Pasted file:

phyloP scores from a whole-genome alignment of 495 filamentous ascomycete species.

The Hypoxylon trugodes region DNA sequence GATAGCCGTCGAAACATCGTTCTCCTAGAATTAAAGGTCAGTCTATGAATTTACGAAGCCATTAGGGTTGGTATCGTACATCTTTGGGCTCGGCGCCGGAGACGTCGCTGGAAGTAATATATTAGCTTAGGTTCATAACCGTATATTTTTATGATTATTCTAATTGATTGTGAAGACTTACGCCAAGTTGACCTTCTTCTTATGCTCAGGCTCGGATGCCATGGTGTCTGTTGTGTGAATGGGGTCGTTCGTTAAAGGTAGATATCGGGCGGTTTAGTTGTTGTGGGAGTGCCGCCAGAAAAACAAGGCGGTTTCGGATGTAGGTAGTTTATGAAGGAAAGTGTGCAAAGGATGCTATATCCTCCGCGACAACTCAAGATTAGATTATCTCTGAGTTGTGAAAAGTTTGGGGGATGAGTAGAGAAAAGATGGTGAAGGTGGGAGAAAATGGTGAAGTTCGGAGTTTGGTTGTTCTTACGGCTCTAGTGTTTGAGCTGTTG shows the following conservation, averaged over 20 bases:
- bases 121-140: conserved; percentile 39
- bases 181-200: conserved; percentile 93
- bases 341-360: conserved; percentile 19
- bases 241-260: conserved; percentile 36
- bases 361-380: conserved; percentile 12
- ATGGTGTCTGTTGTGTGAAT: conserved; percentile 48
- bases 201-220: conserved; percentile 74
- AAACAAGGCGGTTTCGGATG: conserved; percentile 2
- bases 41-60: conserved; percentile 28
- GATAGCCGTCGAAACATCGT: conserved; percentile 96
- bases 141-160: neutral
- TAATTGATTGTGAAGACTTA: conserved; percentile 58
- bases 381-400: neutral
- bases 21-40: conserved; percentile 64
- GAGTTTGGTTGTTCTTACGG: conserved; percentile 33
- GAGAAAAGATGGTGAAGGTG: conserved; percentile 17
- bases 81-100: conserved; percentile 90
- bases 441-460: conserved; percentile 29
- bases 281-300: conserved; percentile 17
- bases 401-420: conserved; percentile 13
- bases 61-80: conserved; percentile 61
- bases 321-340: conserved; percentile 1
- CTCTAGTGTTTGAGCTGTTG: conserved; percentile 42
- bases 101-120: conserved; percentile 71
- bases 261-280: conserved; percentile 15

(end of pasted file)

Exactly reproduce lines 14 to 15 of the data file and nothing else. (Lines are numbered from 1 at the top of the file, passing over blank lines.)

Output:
- TAATTGATTGTGAAGACTTA: conserved; percentile 58
- bases 381-400: neutral